Yates v. DowlessAnnotate this Case
379 S.E.2d 79 (1989)
Juliana G. YATES, Petitioner, v. Bobby Ray DOWLESS, Respondent.
Court of Appeals of North Carolina.
May 16, 1989.
Atty. Gen. Lacy H. Thornburg by Asst. Atty. Gen. T. Byron Smith, and Associate Atty. Gen., Bertha Fields, Raleigh, for the petitioner, appellee.
Thomas R. Cannon and Amy L. McGrath, Charlotte, for respondent, appellant.
HEDRICK, Chief Judge.
The sole question presented on this appeal is whether respondent is obligated to support his son, Jason, beyond 3 November 1989, Jason's twentieth birthday. In an earlier order, respondent agreed to support Jason until he graduates from high school or reaches the age of 20.
The common law of this state was that a father was under a legal obligation to continue to support a child who, before and after reaching majority, was and continued to be insolvent, unmarried, and incapable, mentally or physically, of earning a livelihood. Wells v. Wells, 227 N.C. 614, 44 S.E.2d 31 (1947). In 1967, the General Assembly enacted G.S. 50-13.8 which provided:Custody and Support of Persons Incapable of Self-Support Upon Reaching Majority. For the purposes of custody and support, the rights of a person who is mentally or physically incapable of self-support upon reaching his majority shall be the same as a minor child for so long as he remains mentally or physically incapable of self-support.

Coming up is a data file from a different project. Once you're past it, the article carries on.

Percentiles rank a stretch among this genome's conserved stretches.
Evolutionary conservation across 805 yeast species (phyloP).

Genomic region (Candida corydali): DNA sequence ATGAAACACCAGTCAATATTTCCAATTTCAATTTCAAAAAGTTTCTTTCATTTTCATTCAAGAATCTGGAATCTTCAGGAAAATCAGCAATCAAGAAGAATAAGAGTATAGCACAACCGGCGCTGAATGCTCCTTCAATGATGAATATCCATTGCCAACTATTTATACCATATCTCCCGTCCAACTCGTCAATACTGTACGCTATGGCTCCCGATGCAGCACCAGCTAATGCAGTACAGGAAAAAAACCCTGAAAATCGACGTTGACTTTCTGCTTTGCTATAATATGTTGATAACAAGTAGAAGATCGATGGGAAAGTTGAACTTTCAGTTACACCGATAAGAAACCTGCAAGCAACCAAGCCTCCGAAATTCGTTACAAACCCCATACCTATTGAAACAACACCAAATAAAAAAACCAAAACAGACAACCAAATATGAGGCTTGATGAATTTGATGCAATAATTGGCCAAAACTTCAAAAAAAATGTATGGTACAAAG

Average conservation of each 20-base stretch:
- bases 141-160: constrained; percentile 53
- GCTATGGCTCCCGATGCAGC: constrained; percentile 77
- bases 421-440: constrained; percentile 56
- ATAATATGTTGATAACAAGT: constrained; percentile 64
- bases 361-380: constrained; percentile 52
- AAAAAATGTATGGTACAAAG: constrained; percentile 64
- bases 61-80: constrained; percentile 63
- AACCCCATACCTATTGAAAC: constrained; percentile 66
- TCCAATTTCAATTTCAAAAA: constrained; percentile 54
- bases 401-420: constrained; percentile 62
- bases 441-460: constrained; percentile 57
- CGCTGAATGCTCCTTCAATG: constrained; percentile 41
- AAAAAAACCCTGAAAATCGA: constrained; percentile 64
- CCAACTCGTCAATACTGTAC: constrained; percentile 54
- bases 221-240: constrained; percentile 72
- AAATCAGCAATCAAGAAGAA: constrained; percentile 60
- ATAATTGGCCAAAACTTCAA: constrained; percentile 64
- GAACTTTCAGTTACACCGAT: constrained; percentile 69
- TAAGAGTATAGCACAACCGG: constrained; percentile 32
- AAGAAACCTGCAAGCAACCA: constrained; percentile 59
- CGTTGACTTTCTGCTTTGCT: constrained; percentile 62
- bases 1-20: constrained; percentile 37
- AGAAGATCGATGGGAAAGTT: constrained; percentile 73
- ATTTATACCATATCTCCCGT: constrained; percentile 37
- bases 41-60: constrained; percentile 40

*80 In 1971, the General Assembly, by Section 3 of Session Laws 1971, c. 218, added a proviso to G.S. 50-13.8 which exempted parents from liability for charges made by a facility owned or operated by the Department of Natural Resources for the care of their children who were long-term patients. In 1979, G.S. 50-13.8 was amended to read as follows:Support of persons incapable of self-support upon reaching majority. For the purposes of custody, the rights of a person who is mentally or physically incapable of self-support upon reaching his majority shall be the same as a minor child for so long as he remains mentally or physically incapable of self-support.
The State, in its brief, readily concedes that there is no longer a statutory obligation on the part of parents to support their disabled adult children. However, the State argues that the intention of the legislature in amending G.S. 50-13.8 was not to relieve a parent of the obligation to support an adult child who is mentally or physically incapable of self-support. "When the language of a statute is clear and unambiguous, there is no room for judicial construction and the courts must give the statute its plain and definite meaning, and are without power to interpolate, or superimpose, provisions and limitations not contained therein." In re Banks, 295 N.C. 236, 239, 244 S.E.2d 386, 388-389 (1978). "It is always presumed that the legislature acted with care and deliberation and with full knowledge of prior and existing law." State v. Benton, 276 N.C. 641, 658, 174 S.E.2d 793, 804 (1970).
In light of the plain and definite meaning found in G.S. 50-13.8, we hold the trial judge erred in ordering respondent to pay "continuing ongoing child support without regard to the child's chronological age," and that portion of the order will be reversed.
ARNOLD and WELLS, JJ., concur.